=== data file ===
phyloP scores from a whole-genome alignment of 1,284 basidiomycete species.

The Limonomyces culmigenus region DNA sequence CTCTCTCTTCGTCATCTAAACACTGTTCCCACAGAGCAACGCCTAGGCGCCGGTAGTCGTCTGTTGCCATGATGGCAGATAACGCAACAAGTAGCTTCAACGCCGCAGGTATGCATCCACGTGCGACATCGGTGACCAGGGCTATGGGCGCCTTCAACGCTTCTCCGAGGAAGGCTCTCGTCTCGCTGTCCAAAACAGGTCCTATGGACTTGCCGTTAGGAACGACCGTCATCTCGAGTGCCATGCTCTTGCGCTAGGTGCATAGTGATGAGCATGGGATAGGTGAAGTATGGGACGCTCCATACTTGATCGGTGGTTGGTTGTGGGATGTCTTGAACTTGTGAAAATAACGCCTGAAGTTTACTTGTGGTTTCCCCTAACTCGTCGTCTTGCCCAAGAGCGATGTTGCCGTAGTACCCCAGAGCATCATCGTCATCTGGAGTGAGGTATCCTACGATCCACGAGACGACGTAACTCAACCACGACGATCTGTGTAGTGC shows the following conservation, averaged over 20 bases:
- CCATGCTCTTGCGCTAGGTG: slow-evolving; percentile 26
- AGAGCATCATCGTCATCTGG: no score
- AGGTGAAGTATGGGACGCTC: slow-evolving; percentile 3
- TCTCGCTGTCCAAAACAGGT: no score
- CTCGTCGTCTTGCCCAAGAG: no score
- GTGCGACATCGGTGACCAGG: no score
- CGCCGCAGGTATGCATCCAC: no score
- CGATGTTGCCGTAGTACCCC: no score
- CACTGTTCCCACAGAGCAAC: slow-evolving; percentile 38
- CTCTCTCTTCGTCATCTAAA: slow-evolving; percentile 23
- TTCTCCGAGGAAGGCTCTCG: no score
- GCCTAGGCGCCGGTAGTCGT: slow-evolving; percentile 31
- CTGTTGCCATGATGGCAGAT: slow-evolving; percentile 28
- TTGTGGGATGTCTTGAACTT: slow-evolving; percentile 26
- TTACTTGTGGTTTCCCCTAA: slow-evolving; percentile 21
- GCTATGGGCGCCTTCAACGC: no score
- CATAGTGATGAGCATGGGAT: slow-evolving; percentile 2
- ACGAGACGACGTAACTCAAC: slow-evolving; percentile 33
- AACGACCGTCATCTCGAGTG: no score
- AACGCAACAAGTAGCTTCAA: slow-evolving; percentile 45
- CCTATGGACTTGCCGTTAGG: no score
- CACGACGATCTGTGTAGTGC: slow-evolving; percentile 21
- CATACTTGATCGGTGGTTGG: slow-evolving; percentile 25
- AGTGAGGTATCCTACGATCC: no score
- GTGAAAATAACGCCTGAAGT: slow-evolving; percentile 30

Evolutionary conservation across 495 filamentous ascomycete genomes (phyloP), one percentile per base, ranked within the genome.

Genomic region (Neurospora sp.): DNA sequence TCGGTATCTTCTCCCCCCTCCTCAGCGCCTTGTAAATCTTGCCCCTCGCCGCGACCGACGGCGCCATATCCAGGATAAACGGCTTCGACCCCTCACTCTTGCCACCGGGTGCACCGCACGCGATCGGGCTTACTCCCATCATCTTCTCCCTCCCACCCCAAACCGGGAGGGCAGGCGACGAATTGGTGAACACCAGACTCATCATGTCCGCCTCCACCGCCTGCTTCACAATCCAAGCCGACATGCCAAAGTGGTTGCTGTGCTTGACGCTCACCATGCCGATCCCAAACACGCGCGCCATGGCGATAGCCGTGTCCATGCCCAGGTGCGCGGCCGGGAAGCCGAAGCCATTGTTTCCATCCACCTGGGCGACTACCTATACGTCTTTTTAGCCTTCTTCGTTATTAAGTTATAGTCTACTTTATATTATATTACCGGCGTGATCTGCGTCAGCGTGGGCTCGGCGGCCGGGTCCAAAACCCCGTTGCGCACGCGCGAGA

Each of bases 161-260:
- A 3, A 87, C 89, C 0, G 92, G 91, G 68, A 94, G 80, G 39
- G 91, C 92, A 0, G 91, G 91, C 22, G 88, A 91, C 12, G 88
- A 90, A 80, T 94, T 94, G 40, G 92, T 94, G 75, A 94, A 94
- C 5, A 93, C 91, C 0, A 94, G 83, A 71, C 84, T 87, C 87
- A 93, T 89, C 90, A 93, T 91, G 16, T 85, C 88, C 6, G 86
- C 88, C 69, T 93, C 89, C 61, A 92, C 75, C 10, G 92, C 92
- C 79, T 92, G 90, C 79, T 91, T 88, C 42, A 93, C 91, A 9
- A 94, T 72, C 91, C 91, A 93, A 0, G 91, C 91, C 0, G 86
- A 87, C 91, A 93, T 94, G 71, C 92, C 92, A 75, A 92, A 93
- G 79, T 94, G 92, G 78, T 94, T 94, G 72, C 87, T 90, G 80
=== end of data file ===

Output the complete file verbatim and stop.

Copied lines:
phyloP scores from a whole-genome alignment of 1,284 basidiomycete species.

The Limonomyces culmigenus region DNA sequence CTCTCTCTTCGTCATCTAAACACTGTTCCCACAGAGCAACGCCTAGGCGCCGGTAGTCGTCTGTTGCCATGATGGCAGATAACGCAACAAGTAGCTTCAACGCCGCAGGTATGCATCCACGTGCGACATCGGTGACCAGGGCTATGGGCGCCTTCAACGCTTCTCCGAGGAAGGCTCTCGTCTCGCTGTCCAAAACAGGTCCTATGGACTTGCCGTTAGGAACGACCGTCATCTCGAGTGCCATGCTCTTGCGCTAGGTGCATAGTGATGAGCATGGGATAGGTGAAGTATGGGACGCTCCATACTTGATCGGTGGTTGGTTGTGGGATGTCTTGAACTTGTGAAAATAACGCCTGAAGTTTACTTGTGGTTTCCCCTAACTCGTCGTCTTGCCCAAGAGCGATGTTGCCGTAGTACCCCAGAGCATCATCGTCATCTGGAGTGAGGTATCCTACGATCCACGAGACGACGTAACTCAACCACGACGATCTGTGTAGTGC shows the following conservation, averaged over 20 bases:
- CCATGCTCTTGCGCTAGGTG: slow-evolving; percentile 26
- AGAGCATCATCGTCATCTGG: no score
- AGGTGAAGTATGGGACGCTC: slow-evolving; percentile 3
- TCTCGCTGTCCAAAACAGGT: no score
- CTCGTCGTCTTGCCCAAGAG: no score
- GTGCGACATCGGTGACCAGG: no score
- CGCCGCAGGTATGCATCCAC: no score
- CGATGTTGCCGTAGTACCCC: no score
- CACTGTTCCCACAGAGCAAC: slow-evolving; percentile 38
- CTCTCTCTTCGTCATCTAAA: slow-evolving; percentile 23
- TTCTCCGAGGAAGGCTCTCG: no score
- GCCTAGGCGCCGGTAGTCGT: slow-evolving; percentile 31
- CTGTTGCCATGATGGCAGAT: slow-evolving; percentile 28
- TTGTGGGATGTCTTGAACTT: slow-evolving; percentile 26
- TTACTTGTGGTTTCCCCTAA: slow-evolving; percentile 21
- GCTATGGGCGCCTTCAACGC: no score
- CATAGTGATGAGCATGGGAT: slow-evolving; percentile 2
- ACGAGACGACGTAACTCAAC: slow-evolving; percentile 33
- AACGACCGTCATCTCGAGTG: no score
- AACGCAACAAGTAGCTTCAA: slow-evolving; percentile 45
- CCTATGGACTTGCCGTTAGG: no score
- CACGACGATCTGTGTAGTGC: slow-evolving; percentile 21
- CATACTTGATCGGTGGTTGG: slow-evolving; percentile 25
- AGTGAGGTATCCTACGATCC: no score
- GTGAAAATAACGCCTGAAGT: slow-evolving; percentile 30

Evolutionary conservation across 495 filamentous ascomycete genomes (phyloP), one percentile per base, ranked within the genome.

Genomic region (Neurospora sp.): DNA sequence TCGGTATCTTCTCCCCCCTCCTCAGCGCCTTGTAAATCTTGCCCCTCGCCGCGACCGACGGCGCCATATCCAGGATAAACGGCTTCGACCCCTCACTCTTGCCACCGGGTGCACCGCACGCGATCGGGCTTACTCCCATCATCTTCTCCCTCCCACCCCAAACCGGGAGGGCAGGCGACGAATTGGTGAACACCAGACTCATCATGTCCGCCTCCACCGCCTGCTTCACAATCCAAGCCGACATGCCAAAGTGGTTGCTGTGCTTGACGCTCACCATGCCGATCCCAAACACGCGCGCCATGGCGATAGCCGTGTCCATGCCCAGGTGCGCGGCCGGGAAGCCGAAGCCATTGTTTCCATCCACCTGGGCGACTACCTATACGTCTTTTTAGCCTTCTTCGTTATTAAGTTATAGTCTACTTTATATTATATTACCGGCGTGATCTGCGTCAGCGTGGGCTCGGCGGCCGGGTCCAAAACCCCGTTGCGCACGCGCGAGA

Each of bases 161-260:
- A 3, A 87, C 89, C 0, G 92, G 91, G 68, A 94, G 80, G 39
- G 91, C 92, A 0, G 91, G 91, C 22, G 88, A 91, C 12, G 88
- A 90, A 80, T 94, T 94, G 40, G 92, T 94, G 75, A 94, A 94
- C 5, A 93, C 91, C 0, A 94, G 83, A 71, C 84, T 87, C 87
- A 93, T 89, C 90, A 93, T 91, G 16, T 85, C 88, C 6, G 86
- C 88, C 69, T 93, C 89, C 61, A 92, C 75, C 10, G 92, C 92
- C 79, T 92, G 90, C 79, T 91, T 88, C 42, A 93, C 91, A 9
- A 94, T 72, C 91, C 91, A 93, A 0, G 91, C 91, C 0, G 86
- A 87, C 91, A 93, T 94, G 71, C 92, C 92, A 75, A 92, A 93
- G 79, T 94, G 92, G 78, T 94, T 94, G 72, C 87, T 90, G 80